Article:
Economic analysis of management and firm behavior. Topics include: the nature of the firm, managerial decision-making, demand, market structures, competitive strategies, finance, costs, supply, pricing, R&D, and mergers.

312 Economics of Technology (3:3)

Pr. ECO 101 or 201

Economic analysis of technological change. Topics include sources of productivity, inventive activity, entrepreneurship, innovation strategy, R&D management, patenting, and technology assessment. (Same as ENT 312) (Fall)

319 Quantitative Analysis I (3:3)

Pr. MAT 120 or 191, and ECO 201

Introduction to mathematical methods in economics. Includes applications of mathematics to consumer and production theory, equilibrium analysis, input-output models, and optimization. (Spring)

323 Public Finance (3:3)

Pr. ECO 301

The analysis of taxes and expenditures. Topics include: rationale for government (public goods, externalities), expenditure analysis (including income redistribution), tax analysis (including income, sales, and property taxes). (Spring)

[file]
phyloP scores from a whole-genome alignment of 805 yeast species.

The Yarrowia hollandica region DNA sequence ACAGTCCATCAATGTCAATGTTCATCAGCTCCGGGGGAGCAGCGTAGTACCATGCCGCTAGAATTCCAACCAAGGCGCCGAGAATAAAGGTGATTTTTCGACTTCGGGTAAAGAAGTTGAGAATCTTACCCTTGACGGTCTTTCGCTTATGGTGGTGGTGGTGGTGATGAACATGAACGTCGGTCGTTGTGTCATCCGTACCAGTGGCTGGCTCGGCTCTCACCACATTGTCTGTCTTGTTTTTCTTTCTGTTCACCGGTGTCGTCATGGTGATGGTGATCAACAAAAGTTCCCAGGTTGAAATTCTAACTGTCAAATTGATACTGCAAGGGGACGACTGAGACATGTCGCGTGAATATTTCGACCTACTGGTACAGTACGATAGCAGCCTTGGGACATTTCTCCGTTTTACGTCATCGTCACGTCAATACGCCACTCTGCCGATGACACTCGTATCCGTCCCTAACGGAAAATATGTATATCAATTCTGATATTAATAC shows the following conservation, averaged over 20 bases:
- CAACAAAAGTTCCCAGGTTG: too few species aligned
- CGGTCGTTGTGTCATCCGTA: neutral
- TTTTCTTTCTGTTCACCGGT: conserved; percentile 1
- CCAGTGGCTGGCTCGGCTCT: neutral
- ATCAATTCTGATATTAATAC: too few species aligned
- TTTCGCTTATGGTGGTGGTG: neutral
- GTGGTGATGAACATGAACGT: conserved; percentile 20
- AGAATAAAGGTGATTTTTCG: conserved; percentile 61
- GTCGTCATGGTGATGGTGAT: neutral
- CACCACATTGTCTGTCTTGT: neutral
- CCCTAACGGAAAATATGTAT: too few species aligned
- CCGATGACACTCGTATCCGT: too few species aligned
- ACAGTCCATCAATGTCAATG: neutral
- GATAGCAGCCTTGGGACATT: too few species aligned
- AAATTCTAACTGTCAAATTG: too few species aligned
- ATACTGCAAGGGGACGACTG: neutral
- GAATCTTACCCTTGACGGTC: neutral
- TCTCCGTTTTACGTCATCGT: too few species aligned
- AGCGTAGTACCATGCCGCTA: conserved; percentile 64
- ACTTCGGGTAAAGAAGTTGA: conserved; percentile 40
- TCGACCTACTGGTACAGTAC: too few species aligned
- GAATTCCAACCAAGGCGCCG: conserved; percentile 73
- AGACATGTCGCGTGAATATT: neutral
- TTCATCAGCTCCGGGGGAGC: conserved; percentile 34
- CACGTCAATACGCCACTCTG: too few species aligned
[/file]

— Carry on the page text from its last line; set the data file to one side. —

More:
325 Sports Economics (3:3)

Pr. ECO 101 or 201

Economic theory of sports leagues: competitive balance, player labor markets, and owner capital markets. Theories of league expansion, rival leagues, franchise relocation, and sports venues.

327 Money and Economic Activity (3:3)

Pr. ECO 202

Emphasis on legal, institutional, and economic forces which mutually interact to determine supply of money. Elementary monetary theory and monetary flows, institutions, policies, and problems analyzed. International as well as domestic monetary analysis. (Fall)